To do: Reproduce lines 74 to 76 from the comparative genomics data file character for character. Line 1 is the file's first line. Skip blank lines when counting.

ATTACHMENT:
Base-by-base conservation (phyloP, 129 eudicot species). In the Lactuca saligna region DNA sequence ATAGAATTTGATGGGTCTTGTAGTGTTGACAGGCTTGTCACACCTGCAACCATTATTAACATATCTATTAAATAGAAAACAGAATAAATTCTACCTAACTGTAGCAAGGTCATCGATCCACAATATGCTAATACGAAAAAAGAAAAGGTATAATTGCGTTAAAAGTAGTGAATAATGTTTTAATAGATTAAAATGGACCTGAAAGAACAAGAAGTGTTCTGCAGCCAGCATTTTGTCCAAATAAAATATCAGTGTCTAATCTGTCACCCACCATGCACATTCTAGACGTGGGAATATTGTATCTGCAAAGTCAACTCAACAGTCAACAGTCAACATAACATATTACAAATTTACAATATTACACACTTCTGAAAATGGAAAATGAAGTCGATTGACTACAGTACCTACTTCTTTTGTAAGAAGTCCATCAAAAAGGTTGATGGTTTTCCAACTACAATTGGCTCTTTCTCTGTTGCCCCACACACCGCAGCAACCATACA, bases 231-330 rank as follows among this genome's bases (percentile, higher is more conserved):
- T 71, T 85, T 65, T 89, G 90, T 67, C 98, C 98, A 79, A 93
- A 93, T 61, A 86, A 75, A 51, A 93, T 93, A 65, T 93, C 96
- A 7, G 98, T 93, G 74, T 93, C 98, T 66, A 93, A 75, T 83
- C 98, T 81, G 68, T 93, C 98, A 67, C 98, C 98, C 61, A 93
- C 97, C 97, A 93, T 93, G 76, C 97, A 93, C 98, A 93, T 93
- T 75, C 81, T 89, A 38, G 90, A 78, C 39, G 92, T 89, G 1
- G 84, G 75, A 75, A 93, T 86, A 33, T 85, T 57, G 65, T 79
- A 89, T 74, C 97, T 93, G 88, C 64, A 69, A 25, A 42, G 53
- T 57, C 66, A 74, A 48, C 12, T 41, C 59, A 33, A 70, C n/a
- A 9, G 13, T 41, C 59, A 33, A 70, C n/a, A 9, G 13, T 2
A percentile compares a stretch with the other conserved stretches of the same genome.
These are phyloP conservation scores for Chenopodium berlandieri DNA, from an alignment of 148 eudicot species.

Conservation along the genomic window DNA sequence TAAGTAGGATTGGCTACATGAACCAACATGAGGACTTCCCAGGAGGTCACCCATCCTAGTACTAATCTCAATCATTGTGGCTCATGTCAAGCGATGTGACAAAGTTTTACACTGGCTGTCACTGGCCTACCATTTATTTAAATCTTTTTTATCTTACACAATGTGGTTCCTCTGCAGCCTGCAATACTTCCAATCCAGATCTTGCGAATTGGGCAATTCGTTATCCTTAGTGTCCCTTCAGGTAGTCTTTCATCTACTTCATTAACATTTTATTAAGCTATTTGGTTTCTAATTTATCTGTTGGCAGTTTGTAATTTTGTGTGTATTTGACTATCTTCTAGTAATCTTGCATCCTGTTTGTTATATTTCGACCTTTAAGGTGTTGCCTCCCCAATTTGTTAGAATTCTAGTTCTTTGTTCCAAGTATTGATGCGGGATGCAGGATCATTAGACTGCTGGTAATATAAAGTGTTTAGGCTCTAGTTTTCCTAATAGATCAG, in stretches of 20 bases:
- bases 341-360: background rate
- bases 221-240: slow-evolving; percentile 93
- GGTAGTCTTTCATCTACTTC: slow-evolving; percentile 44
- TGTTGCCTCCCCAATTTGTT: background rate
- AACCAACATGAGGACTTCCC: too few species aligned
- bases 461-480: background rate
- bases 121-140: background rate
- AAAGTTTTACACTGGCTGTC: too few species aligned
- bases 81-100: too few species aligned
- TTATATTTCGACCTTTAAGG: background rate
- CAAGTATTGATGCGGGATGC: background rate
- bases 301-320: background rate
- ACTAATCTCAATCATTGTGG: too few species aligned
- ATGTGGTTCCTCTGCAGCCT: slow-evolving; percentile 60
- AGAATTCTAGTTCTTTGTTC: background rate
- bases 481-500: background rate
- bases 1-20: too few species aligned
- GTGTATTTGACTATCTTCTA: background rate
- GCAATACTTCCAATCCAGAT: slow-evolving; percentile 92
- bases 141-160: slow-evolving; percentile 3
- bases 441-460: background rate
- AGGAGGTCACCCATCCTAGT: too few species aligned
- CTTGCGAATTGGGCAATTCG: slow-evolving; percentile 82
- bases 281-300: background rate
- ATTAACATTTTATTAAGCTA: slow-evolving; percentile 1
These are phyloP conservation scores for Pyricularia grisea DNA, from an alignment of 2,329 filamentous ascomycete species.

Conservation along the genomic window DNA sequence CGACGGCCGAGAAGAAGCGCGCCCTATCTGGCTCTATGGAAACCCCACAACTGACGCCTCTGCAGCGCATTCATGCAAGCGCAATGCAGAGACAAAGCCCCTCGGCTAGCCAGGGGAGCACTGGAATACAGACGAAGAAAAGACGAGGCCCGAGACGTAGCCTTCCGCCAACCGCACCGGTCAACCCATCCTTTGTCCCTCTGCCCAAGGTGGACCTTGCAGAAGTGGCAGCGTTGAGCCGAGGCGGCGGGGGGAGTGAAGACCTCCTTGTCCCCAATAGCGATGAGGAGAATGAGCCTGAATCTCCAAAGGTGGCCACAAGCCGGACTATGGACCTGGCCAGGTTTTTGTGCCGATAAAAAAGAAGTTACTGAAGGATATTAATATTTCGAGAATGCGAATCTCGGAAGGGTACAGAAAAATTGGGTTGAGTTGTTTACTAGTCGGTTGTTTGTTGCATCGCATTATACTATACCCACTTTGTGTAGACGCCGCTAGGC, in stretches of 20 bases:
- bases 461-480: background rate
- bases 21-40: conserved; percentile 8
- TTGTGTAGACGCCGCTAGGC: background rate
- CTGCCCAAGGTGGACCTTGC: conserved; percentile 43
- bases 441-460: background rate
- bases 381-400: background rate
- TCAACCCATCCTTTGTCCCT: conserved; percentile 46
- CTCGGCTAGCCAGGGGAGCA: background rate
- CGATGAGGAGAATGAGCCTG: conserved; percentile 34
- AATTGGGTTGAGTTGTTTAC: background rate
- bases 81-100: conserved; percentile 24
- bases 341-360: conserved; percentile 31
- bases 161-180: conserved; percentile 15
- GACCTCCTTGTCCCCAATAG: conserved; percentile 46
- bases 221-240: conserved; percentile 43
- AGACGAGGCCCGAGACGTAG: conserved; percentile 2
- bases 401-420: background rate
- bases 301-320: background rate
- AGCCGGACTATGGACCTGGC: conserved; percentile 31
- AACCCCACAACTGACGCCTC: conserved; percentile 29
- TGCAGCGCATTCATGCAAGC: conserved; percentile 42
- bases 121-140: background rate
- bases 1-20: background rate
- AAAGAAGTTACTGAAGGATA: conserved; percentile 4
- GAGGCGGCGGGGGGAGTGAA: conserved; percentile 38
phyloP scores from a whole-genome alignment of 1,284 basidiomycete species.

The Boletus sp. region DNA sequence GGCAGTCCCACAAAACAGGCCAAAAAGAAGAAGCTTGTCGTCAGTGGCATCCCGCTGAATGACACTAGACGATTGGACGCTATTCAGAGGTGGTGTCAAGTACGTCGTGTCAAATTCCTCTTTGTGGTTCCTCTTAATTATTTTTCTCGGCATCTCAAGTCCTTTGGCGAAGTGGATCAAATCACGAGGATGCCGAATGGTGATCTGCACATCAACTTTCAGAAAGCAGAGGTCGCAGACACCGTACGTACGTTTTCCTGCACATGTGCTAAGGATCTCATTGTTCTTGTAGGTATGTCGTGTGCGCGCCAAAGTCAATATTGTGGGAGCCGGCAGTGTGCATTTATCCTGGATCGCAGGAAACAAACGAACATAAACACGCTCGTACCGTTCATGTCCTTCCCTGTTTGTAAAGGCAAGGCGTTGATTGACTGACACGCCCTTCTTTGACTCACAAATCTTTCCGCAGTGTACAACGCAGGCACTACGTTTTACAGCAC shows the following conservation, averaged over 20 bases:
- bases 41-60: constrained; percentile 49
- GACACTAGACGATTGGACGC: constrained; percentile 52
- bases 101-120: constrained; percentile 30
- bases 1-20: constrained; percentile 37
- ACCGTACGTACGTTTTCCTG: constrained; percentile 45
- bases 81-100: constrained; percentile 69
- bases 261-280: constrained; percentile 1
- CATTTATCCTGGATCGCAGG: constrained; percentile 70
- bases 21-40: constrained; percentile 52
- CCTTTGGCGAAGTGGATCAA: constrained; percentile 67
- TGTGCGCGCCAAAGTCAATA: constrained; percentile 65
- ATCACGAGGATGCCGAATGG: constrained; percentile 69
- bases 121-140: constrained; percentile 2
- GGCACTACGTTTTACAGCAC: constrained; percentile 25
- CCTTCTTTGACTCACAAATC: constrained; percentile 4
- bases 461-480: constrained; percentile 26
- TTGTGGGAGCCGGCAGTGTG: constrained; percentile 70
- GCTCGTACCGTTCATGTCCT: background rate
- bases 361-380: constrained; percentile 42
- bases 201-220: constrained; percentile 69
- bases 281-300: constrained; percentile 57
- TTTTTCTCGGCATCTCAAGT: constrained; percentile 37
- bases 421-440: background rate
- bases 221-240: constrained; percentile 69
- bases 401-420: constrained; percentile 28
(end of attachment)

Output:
- bases 81-100: constrained; percentile 69
- bases 261-280: constrained; percentile 1
- CATTTATCCTGGATCGCAGG: constrained; percentile 70